Gunman in N.S. mass shooting likely used gasoline to torch homes and vehicles, say RCMP
Police release new details about their investigation, including information about gunman's replica cruiser
Investigators have identified where the gunman responsible for the mass shooting in rural Nova Scotia that killed 22 people obtained decals for his replica cruiser, and now suspect he used gasoline while setting homes and vehicles on fire.
RCMP sent out an update Monday on their investigation into the 13-hour rampage that started in Portapique, N.S., on April 18. The last time the force provided an update was a news conference on April 28.
RCMP have not disclosed the name or location of the supplier of the decals featuring the police force's distinctive stripes and logos. Someone made the graphics for the vehicle without the business owner's permission and both people are now working with police, according to the news release. Police did not say if the person who made the decals worked at the business.
The Mounties have previously said the vehicle outfitted to look exactly like an RCMP cruiser gave the gunman, Gabriel Wortman, an advantage as he travelled through Nova Scotia communities the morning of April 19. He separately pulled over two women, Kristen Beaton and Heather O'Brien, with his fake cruiser and shot them to death, police said.
So far, police have spoken to about 500 people, with more interviews planned. They are asking anyone who had professional or personal conflicts with Wortman to contact them.
Some of the witnesses have shared information that the gunman had a "significant supply of gasoline" at his Portapique property, leading investigators to suspect he used it as an accelerant.
Several homes in Portapique and Wentworth, a community about 45 kilometres to the north where a number of victims were killed, were destroyed by fire. The replica cruiser and the vehicle driven by RCMP Const. Heidi Stevenson, who was shot to death by the gunman, were also torched.
Source of firearms still under investigation
Police now say they determined the shooter left Portapique with two semi-automatic rifles and two semi-automatic handguns. Previously, they said they traced one of the guns to Canada and were working with the Canada Border Services Agency because they believed others were obtained in the United States.
The Mounties have not identified the specific calibre used, nor have they released any information about whether the gunman had modified the weapons.
"Determining where and how the gunman obtained the firearms is a central part of the investigation, and we use this detailed information to verify the credibility of some of the information we receive," the release said.
Another part of the RCMP's investigation is determining whether Stevenson shot at Wortman when she encountered him near Shubenacadie, N.S. RCMP initially asked Nova Scotia's Serious Incident Response Team to investigate, but the police watchdog referred the matter back to them.
SIRT is still investigating why two RCMP officers fired shots at the Onslow Belmont Fire Brigade hall and the confrontation with the gunman where he was shot dead at the Irving Big Stop in Enfield, N.S.
Monday's news release also confirmed that the RCMP behavioural analysis unit is conducting a psychological autopsy of the gunman — an in-depth study that analyzes his personality, his past behaviour and his interactions with others — in hopes of better understanding his motivations.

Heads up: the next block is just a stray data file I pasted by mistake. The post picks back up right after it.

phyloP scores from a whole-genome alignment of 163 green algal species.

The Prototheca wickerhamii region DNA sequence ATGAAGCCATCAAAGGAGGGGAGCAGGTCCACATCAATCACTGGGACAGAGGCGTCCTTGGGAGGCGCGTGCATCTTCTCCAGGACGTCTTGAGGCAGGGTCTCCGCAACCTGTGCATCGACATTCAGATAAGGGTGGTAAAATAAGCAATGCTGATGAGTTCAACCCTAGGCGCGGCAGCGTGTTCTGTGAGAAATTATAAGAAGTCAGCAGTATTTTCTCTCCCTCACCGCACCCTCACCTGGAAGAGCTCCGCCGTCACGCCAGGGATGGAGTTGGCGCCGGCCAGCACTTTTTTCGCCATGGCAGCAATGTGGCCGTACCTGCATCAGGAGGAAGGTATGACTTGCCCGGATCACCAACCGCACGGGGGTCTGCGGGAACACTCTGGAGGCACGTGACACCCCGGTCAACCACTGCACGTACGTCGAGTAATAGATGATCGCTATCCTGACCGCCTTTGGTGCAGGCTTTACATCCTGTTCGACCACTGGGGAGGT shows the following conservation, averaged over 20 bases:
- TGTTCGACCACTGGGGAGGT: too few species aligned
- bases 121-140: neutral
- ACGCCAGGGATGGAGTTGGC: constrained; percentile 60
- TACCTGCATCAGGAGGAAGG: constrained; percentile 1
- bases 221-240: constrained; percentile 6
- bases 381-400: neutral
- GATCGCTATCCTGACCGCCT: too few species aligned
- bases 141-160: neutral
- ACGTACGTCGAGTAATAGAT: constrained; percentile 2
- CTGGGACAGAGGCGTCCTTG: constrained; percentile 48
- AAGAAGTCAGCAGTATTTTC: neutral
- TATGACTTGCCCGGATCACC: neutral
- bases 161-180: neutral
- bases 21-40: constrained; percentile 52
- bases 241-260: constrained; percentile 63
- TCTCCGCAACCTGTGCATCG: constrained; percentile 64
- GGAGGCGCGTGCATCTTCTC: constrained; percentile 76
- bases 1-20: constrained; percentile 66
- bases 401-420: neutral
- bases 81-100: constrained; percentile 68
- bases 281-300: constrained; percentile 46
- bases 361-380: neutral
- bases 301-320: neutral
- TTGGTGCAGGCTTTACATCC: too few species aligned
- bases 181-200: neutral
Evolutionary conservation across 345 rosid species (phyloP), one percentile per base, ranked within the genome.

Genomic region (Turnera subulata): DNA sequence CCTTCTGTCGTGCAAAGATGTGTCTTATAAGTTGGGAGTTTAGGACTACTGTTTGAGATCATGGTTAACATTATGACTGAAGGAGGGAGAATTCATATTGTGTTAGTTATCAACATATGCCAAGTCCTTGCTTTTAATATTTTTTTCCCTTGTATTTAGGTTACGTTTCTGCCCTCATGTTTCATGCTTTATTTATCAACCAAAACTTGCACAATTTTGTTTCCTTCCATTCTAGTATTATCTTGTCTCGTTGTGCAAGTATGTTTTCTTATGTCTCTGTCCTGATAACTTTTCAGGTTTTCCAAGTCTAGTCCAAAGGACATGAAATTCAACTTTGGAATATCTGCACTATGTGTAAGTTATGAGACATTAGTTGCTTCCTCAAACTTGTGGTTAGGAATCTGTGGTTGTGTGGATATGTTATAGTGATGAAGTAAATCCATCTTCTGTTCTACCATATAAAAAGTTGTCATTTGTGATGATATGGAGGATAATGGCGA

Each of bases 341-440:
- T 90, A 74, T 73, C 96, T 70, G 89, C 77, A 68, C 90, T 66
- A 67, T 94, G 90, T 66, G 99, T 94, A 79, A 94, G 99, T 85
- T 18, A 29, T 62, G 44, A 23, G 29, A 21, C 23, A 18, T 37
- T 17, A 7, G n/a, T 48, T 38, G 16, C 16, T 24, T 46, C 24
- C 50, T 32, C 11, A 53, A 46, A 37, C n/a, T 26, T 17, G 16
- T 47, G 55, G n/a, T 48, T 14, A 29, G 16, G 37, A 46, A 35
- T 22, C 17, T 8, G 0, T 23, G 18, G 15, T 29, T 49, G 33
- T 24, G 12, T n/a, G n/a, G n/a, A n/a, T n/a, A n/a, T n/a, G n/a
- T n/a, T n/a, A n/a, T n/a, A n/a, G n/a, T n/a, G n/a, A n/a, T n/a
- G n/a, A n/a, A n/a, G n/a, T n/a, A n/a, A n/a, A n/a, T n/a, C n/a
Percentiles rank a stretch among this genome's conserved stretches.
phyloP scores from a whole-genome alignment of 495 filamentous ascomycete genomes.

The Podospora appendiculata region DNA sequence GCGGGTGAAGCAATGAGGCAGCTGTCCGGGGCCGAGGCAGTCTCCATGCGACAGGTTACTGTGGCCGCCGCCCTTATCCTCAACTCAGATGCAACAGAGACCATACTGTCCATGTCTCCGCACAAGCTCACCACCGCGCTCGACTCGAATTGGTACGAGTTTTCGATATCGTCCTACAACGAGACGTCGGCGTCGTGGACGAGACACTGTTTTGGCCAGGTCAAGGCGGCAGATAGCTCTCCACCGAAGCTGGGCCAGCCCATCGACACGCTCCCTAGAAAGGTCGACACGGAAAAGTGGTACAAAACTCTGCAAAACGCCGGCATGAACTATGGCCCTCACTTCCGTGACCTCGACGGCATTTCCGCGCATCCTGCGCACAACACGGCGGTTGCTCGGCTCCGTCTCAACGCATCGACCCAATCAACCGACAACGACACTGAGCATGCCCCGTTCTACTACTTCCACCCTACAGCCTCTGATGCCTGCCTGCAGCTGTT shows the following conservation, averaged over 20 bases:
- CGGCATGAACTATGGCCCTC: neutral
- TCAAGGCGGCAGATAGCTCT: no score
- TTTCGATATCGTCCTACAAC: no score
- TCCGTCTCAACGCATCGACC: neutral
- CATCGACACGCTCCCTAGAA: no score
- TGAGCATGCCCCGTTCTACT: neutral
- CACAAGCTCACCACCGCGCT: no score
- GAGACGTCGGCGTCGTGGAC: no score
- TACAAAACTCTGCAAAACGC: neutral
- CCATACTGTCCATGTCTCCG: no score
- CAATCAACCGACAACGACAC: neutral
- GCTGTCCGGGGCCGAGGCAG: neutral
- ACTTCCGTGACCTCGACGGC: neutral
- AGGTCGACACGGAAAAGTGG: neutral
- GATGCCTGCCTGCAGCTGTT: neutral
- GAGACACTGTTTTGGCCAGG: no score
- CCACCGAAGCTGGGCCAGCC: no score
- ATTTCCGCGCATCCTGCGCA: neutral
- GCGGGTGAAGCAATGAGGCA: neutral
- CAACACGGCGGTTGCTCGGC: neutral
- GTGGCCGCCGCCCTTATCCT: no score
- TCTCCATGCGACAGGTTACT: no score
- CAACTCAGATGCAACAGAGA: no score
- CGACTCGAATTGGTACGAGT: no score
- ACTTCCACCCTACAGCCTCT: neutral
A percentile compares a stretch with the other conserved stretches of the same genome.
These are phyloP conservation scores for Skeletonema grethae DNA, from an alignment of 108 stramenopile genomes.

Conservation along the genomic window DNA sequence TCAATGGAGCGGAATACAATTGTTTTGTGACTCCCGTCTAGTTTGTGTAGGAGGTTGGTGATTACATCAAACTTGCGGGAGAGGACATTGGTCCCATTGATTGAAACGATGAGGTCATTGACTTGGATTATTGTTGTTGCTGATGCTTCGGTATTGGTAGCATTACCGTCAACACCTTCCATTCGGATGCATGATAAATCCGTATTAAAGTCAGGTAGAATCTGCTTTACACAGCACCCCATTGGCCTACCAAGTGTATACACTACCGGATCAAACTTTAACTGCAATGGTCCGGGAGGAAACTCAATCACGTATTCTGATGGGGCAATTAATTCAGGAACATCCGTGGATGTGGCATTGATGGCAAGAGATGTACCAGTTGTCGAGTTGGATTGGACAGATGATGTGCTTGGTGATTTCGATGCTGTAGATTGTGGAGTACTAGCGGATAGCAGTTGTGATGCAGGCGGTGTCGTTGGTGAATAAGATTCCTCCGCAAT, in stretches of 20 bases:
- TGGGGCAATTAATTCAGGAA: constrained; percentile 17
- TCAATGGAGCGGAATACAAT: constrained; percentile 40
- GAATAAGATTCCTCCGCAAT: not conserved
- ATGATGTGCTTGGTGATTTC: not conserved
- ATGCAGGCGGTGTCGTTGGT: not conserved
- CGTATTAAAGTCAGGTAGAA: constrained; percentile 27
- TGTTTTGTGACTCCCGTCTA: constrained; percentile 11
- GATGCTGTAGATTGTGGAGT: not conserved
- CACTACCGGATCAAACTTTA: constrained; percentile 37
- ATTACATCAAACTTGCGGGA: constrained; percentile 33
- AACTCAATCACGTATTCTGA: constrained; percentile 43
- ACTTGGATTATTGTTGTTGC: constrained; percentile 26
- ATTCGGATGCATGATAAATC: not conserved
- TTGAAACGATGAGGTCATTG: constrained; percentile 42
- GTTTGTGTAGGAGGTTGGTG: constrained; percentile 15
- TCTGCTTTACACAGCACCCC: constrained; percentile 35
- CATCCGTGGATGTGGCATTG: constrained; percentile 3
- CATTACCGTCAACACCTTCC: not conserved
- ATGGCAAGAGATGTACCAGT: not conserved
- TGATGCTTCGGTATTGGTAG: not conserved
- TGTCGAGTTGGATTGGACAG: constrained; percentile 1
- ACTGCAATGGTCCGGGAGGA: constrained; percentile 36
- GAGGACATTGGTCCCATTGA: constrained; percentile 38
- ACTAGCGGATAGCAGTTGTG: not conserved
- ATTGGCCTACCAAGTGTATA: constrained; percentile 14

By interviewing friends, family and acquaintances, a psychological autopsy can provide insight into someone's mental and emotional state, as well as any patterns of abuse, said Jim Van Allen, who used the investigative technique in his past role managing the Ontario Provincial Police's criminal profiling unit. He trained and worked closely with RCMP.
Many violent crimes end up having "multiple motivations and overlapping motivations," he said, and abusive relationships are a common warning sign.
"Sometimes, you might see this coming, but nobody did anything to prevent it. Or, you get to look at the significance of the sequence of events and that might help you determine what was most causative in leading up to the person's decisions to carry out the behaviour that they did," Van Allen said.
"Everybody deserves an explanation, the best possible explanation the police can give. And I believe the psychological autopsy will help provide some of those answers to the people that want to know and deserve to know."
The RCMP's major crimes unit is leading the investigation with help from across the country, including crime analysts, people specializing in digital forensic and laboratory services, as well as forensic pathologists.
As part of that effort, forensic identification officers worked with a team from Dalhousie University and searched for anything buried at the gunman's Portapique property. The police release said they didn't find anything relevant.
They said they've completed searches of 17 scenes.
The force is continuing to look into a possible motive and whether anyone helped the gunman in the lead-up to the fires and mass shootings. The release also said police are still working on tracing his movements on April 18 and 19.
They've dubbed the investigation H-Strong, a reference to "H" Division, which encompasses the RCMP in Nova Scotia.
It's unclear if the project name also refers to "Nova Scotia Strong," the phrase that people from around the world have been using while sharing condolences and tributes in the wake of the mass shooting.
If you are seeking mental health support during this time, here are resources available to Nova Scotians.
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